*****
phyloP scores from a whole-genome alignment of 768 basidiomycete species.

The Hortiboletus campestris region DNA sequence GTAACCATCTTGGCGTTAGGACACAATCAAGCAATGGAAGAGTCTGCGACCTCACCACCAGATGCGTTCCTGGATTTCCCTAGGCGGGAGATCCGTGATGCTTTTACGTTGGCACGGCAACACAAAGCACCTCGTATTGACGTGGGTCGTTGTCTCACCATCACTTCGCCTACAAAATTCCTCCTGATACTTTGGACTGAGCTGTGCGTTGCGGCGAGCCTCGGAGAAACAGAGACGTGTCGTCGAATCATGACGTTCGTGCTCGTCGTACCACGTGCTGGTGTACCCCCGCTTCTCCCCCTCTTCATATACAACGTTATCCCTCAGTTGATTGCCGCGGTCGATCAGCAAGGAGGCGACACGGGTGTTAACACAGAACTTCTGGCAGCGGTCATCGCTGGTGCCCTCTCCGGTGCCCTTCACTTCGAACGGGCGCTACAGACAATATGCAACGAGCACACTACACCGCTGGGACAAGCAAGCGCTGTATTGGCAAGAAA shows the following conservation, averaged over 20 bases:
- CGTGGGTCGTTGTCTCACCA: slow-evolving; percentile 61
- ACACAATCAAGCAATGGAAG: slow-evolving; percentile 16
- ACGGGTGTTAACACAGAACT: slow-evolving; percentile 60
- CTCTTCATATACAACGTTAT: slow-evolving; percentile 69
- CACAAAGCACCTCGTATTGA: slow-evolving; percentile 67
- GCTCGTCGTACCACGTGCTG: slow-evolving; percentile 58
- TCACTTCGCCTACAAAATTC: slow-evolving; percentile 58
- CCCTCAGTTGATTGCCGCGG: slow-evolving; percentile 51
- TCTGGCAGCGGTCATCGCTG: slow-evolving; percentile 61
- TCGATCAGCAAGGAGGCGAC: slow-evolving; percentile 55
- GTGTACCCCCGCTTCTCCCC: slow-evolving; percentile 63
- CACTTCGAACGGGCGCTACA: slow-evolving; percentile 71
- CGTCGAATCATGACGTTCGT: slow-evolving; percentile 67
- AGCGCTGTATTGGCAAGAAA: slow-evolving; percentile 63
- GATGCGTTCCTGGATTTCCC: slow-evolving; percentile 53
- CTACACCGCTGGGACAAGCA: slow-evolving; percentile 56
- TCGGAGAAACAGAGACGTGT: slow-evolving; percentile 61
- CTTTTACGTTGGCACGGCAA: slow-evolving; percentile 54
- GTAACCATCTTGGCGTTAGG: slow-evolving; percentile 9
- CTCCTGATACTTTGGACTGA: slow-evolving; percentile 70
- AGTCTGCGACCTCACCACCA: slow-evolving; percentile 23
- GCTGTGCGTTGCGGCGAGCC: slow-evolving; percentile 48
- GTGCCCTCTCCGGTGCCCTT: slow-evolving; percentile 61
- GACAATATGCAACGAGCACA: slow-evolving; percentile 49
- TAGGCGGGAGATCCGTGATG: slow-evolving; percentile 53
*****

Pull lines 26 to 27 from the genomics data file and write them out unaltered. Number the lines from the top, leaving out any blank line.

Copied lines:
- GACAATATGCAACGAGCACA: slow-evolving; percentile 49
- TAGGCGGGAGATCCGTGATG: slow-evolving; percentile 53